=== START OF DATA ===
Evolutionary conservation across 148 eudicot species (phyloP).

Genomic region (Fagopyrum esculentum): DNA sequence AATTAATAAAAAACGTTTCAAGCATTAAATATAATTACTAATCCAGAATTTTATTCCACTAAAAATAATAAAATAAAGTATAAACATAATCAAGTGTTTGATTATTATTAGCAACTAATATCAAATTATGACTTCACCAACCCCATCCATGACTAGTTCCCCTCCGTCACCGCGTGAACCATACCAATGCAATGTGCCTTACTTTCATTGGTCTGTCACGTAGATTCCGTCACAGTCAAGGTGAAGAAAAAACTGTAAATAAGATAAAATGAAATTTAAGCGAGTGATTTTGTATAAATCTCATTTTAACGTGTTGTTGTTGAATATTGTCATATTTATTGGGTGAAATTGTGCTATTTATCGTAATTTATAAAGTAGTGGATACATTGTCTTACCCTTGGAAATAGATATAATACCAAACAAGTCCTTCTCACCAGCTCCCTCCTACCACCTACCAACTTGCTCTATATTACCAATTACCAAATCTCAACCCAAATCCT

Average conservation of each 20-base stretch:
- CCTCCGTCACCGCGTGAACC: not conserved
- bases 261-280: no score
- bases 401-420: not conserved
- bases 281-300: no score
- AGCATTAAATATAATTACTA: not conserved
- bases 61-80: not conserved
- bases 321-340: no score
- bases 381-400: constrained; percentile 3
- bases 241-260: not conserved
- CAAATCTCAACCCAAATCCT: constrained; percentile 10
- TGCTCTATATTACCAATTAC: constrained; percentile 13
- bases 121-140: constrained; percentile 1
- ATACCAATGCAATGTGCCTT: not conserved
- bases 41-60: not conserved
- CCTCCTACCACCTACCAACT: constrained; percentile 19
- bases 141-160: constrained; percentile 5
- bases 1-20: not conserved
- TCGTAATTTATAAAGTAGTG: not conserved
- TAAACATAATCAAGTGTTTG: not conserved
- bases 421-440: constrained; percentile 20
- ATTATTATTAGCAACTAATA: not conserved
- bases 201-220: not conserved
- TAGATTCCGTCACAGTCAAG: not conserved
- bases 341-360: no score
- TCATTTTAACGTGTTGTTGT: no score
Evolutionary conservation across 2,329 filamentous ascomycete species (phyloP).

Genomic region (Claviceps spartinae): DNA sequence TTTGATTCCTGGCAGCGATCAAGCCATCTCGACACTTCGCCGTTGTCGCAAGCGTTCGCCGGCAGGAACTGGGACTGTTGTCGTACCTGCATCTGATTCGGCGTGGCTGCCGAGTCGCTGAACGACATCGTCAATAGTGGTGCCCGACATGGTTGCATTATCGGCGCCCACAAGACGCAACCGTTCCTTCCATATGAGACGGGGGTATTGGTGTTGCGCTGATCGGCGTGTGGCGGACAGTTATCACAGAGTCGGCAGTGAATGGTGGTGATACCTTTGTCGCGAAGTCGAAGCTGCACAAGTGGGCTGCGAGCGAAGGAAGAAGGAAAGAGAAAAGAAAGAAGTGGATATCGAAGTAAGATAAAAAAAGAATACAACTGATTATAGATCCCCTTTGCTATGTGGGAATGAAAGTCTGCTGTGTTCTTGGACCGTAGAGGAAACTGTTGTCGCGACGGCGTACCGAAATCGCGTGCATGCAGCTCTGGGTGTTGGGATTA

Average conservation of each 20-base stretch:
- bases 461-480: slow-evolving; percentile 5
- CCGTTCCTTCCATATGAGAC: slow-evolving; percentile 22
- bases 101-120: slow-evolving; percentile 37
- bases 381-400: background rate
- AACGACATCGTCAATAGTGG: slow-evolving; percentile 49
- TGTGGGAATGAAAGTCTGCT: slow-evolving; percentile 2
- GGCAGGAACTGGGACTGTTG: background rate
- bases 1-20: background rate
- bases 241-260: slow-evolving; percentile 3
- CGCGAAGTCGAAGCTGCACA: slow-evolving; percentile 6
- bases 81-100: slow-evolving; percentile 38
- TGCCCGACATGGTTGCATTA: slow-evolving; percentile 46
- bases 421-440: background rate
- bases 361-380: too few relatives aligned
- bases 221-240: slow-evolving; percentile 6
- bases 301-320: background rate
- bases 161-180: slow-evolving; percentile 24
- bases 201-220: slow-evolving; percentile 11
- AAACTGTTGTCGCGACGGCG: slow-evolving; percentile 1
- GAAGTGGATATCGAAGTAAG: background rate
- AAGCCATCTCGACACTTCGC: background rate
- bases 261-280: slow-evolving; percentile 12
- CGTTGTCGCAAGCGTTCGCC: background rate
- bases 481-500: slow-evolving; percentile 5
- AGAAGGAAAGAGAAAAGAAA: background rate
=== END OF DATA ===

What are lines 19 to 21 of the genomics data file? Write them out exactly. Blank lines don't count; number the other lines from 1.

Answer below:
- bases 141-160: constrained; percentile 5
- bases 1-20: not conserved
- TCGTAATTTATAAAGTAGTG: not conserved